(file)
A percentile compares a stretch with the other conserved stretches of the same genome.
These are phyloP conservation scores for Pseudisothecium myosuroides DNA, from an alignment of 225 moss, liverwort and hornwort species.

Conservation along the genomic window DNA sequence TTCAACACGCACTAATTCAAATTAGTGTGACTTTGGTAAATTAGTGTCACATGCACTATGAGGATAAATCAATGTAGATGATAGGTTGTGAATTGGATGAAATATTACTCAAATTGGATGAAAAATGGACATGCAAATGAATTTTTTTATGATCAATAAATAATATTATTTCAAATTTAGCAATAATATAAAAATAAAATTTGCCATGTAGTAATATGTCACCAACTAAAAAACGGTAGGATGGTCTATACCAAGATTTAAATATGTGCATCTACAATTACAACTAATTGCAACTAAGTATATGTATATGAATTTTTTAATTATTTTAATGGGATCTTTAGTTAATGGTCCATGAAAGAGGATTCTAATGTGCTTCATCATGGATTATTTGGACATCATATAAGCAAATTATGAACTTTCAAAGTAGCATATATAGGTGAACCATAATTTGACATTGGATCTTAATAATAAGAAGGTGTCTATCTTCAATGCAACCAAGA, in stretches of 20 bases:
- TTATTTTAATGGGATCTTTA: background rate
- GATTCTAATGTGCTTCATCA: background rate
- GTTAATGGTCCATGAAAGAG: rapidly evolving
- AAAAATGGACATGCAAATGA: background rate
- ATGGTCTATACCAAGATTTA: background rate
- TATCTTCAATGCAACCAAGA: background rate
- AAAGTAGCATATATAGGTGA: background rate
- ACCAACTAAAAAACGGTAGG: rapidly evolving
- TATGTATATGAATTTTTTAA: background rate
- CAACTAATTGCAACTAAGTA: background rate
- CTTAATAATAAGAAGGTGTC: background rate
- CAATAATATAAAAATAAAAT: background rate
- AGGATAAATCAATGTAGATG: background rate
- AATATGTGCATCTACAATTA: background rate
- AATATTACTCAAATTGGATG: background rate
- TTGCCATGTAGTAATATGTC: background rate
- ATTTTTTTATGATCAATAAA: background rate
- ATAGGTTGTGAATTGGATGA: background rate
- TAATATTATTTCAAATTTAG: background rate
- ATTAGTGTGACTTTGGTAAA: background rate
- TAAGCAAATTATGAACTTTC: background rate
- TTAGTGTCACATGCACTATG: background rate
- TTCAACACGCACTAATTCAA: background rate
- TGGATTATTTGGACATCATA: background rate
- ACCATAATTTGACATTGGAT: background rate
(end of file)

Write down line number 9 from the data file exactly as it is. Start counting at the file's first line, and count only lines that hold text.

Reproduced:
- TATCTTCAATGCAACCAAGA: background rate